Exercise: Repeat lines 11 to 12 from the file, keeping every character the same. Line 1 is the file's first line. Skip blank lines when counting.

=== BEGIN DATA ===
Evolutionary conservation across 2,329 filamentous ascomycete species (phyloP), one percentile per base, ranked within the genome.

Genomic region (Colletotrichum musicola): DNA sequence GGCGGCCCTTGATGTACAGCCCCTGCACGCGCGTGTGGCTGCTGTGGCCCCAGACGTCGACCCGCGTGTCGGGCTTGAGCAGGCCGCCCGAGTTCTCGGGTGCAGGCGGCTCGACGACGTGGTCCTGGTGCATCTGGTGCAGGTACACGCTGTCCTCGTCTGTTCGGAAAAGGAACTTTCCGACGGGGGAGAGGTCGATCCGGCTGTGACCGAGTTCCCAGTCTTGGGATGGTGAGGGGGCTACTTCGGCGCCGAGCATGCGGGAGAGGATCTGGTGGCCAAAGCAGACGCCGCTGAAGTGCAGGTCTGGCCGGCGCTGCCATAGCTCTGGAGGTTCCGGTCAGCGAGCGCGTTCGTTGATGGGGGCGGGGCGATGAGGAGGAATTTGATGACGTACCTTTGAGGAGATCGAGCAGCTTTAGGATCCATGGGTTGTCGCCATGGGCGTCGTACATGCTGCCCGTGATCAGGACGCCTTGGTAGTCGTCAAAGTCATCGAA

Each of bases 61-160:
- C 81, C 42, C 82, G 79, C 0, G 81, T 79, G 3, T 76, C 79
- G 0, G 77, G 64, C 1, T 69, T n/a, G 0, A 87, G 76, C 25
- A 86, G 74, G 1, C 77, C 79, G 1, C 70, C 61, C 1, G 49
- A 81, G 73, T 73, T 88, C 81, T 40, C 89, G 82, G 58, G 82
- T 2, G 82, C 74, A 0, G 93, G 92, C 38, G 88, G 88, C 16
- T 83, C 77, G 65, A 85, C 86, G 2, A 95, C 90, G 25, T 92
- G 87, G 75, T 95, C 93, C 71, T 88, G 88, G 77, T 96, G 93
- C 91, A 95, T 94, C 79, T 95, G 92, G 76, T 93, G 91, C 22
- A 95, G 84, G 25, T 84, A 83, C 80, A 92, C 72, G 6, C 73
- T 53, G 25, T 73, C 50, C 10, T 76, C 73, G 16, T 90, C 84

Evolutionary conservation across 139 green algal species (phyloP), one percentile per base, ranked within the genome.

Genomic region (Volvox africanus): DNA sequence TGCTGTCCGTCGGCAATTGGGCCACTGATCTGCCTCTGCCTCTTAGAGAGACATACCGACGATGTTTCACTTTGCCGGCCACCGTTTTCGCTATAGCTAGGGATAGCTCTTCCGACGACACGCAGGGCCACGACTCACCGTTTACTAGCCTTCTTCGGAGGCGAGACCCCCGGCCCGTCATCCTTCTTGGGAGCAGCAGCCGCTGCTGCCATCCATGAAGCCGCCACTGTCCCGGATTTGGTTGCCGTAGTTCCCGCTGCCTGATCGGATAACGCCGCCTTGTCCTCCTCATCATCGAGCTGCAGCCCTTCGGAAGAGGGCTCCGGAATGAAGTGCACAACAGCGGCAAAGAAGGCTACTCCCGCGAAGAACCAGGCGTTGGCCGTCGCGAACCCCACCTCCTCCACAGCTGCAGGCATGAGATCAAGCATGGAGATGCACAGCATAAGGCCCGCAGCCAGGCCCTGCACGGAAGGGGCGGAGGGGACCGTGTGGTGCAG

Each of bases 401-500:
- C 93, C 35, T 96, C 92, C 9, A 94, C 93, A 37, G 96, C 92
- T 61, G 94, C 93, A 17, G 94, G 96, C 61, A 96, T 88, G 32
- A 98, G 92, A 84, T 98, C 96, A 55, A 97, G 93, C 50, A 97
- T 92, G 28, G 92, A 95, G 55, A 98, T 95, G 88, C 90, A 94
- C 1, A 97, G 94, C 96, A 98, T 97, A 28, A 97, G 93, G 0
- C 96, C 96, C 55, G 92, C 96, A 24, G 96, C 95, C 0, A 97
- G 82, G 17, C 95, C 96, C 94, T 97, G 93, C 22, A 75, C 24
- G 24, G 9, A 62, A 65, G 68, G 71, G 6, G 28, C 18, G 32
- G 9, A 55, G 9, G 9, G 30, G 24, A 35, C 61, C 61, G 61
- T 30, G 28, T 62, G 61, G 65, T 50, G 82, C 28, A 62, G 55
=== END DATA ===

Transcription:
- C 91, A 95, T 94, C 79, T 95, G 92, G 76, T 93, G 91, C 22
- A 95, G 84, G 25, T 84, A 83, C 80, A 92, C 72, G 6, C 73